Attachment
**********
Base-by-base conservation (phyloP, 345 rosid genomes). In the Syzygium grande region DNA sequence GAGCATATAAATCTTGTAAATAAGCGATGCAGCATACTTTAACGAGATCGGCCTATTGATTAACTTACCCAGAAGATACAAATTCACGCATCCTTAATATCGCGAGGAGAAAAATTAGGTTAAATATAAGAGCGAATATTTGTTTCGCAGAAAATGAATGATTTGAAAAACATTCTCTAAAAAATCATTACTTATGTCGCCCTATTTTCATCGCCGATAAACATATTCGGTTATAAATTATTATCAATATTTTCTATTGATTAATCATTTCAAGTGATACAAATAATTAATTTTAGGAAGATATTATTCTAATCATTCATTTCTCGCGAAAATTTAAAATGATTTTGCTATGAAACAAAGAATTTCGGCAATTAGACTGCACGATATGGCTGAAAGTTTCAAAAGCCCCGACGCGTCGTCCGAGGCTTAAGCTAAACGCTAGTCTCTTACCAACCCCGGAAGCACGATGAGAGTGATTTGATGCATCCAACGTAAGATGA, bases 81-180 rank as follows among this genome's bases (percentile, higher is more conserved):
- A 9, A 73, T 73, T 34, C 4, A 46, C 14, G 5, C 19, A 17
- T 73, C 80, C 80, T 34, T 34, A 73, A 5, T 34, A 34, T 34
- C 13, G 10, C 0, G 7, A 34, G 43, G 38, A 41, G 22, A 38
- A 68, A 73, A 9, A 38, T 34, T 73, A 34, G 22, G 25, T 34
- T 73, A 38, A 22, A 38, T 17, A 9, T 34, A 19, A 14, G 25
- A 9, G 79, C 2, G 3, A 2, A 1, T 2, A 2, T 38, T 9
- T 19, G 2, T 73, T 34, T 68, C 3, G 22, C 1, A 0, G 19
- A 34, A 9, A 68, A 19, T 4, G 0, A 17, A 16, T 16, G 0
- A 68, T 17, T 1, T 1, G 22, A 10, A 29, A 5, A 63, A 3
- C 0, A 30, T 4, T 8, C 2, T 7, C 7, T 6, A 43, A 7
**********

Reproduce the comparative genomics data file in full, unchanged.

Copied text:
Base-by-base conservation (phyloP, 345 rosid genomes). In the Syzygium grande region DNA sequence GAGCATATAAATCTTGTAAATAAGCGATGCAGCATACTTTAACGAGATCGGCCTATTGATTAACTTACCCAGAAGATACAAATTCACGCATCCTTAATATCGCGAGGAGAAAAATTAGGTTAAATATAAGAGCGAATATTTGTTTCGCAGAAAATGAATGATTTGAAAAACATTCTCTAAAAAATCATTACTTATGTCGCCCTATTTTCATCGCCGATAAACATATTCGGTTATAAATTATTATCAATATTTTCTATTGATTAATCATTTCAAGTGATACAAATAATTAATTTTAGGAAGATATTATTCTAATCATTCATTTCTCGCGAAAATTTAAAATGATTTTGCTATGAAACAAAGAATTTCGGCAATTAGACTGCACGATATGGCTGAAAGTTTCAAAAGCCCCGACGCGTCGTCCGAGGCTTAAGCTAAACGCTAGTCTCTTACCAACCCCGGAAGCACGATGAGAGTGATTTGATGCATCCAACGTAAGATGA, bases 81-180 rank as follows among this genome's bases (percentile, higher is more conserved):
- A 9, A 73, T 73, T 34, C 4, A 46, C 14, G 5, C 19, A 17
- T 73, C 80, C 80, T 34, T 34, A 73, A 5, T 34, A 34, T 34
- C 13, G 10, C 0, G 7, A 34, G 43, G 38, A 41, G 22, A 38
- A 68, A 73, A 9, A 38, T 34, T 73, A 34, G 22, G 25, T 34
- T 73, A 38, A 22, A 38, T 17, A 9, T 34, A 19, A 14, G 25
- A 9, G 79, C 2, G 3, A 2, A 1, T 2, A 2, T 38, T 9
- T 19, G 2, T 73, T 34, T 68, C 3, G 22, C 1, A 0, G 19
- A 34, A 9, A 68, A 19, T 4, G 0, A 17, A 16, T 16, G 0
- A 68, T 17, T 1, T 1, G 22, A 10, A 29, A 5, A 63, A 3
- C 0, A 30, T 4, T 8, C 2, T 7, C 7, T 6, A 43, A 7